Please find below a list of blogs, news items, papers and publications related to Ecosulis and the rewilding and restoration space.
Posted by Sarah Booley on 01/22/2016
Ecological Impact Assessment guidance has been updated with emerging changes in approaches to valuing nature as well as mitigation. The main changes that are found within the new guidance consist of the inclusion of ecosystem services and natural capital as important ecological features to be considered and the inclusion of Biodiversity off-setting as a ‘last resort’ compensation measure.
Posted by Annie Hatt on 01/13/2016
A study on the economic and ecological importance of bats to farmers, found the loss of bat species in North America could lead to agricultural losses in the region of US $3.7bn each year. Bats are known to provide a ‘pest control’ service worth £649m per year globally on corn crops alone. In this enlightening blog, Annie Hatt argues that bats should be seen as pest controllers rather than pests.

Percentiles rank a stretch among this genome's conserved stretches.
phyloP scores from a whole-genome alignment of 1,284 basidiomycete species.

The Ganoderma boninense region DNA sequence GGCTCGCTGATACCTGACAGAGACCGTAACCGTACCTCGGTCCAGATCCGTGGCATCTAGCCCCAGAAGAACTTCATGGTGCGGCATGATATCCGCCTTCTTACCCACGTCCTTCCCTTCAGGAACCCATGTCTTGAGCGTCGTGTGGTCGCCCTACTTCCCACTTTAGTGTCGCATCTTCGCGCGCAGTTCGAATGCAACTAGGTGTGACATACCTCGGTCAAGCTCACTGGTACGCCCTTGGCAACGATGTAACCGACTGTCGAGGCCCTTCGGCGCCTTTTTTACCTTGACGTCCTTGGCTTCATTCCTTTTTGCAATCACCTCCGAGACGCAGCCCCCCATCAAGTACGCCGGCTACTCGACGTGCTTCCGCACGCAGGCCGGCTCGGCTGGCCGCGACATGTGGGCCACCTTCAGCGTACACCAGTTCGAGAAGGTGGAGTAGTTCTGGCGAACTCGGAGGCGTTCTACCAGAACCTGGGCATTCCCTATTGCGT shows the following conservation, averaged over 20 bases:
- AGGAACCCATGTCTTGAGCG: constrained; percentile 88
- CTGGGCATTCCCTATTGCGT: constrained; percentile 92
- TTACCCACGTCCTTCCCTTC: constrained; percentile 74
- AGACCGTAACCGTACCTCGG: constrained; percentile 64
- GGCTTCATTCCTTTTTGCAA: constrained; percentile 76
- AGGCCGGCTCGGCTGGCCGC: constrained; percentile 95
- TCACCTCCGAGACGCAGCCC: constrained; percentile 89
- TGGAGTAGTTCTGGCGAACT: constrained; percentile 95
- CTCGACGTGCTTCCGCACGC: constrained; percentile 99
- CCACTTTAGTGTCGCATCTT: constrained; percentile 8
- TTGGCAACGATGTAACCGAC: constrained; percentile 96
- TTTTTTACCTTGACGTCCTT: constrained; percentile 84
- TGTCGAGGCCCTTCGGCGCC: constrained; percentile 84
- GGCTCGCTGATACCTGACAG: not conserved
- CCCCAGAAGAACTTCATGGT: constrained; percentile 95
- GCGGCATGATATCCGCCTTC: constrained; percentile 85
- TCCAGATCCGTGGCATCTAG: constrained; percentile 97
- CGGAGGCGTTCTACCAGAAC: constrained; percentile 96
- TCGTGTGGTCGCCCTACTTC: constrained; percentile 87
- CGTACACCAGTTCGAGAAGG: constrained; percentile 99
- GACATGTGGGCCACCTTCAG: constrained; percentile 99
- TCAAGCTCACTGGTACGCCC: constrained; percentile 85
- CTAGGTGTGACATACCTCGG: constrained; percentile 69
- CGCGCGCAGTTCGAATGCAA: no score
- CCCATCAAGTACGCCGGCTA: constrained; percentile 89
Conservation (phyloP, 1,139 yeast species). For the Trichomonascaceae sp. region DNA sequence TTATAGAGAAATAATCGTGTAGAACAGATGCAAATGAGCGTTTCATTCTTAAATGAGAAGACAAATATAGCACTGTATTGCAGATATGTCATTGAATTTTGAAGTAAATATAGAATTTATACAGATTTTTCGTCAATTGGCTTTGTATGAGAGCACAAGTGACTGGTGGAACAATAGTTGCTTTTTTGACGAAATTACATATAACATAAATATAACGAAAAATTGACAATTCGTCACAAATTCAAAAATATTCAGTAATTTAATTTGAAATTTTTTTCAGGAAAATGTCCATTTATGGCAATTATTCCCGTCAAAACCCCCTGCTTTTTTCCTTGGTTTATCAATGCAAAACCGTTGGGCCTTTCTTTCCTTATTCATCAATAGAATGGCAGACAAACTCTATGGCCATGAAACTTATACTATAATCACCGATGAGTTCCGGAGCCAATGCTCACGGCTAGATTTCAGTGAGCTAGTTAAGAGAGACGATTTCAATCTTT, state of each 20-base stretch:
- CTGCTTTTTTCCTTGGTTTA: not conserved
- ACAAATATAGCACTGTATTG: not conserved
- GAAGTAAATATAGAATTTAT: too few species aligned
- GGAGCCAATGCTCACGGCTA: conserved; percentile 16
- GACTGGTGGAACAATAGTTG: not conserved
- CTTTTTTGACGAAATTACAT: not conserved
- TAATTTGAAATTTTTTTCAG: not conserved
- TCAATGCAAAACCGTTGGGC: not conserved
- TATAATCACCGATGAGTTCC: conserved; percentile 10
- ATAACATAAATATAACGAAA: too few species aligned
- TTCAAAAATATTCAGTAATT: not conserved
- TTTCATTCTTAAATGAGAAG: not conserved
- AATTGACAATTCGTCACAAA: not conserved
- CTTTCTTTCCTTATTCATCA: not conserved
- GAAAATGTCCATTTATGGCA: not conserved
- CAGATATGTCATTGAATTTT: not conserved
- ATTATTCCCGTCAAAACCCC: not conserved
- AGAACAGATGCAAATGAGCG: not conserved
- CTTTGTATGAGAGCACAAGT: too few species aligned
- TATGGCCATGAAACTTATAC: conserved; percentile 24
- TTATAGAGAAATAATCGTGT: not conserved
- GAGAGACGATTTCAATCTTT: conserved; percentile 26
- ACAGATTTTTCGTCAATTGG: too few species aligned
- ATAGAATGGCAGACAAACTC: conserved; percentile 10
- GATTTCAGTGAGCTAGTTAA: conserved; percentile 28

Posted by Sara King BSc (Hons) MCIEEM on 11/24/2015
Ecosulis are now offering a Pioneering Pre-Acquisition Rapid Risk Assessment to allow an initial site assessment to be made at the pre-acquisition stage. Ecology can have timing constraints and constraints to layouts, therefore it is important to engage with an ecologist at an early stage. Our rapid risk assessment can provide an initial assessment based on a desktop study, to aid with the pre-acquisition process before site access can be obtained.
Posted by Annie Hatt on 11/24/2015
Rewilding is never a straight forward process, however, when planned and implemented effectively it can provide great benefits to the local ecosystem and community. When rewilding or reintroducing predators, however, it seems the benefits to local communities can sometimes be less obvious.
Posted by Sara King BSc (Hons) MCIEEM on 10/22/2015
Beavers often get bad press for being the cause of flooding, and this is one of the key factors affecting the decision of whether to reintroduce beavers to Britain’s waterways. Heavy rain has caused flooding in Alyth Burn in Scotland, and many theories have linked this flooding to the presence of beavers in the area. However, evidence demonstrates that this was not the case.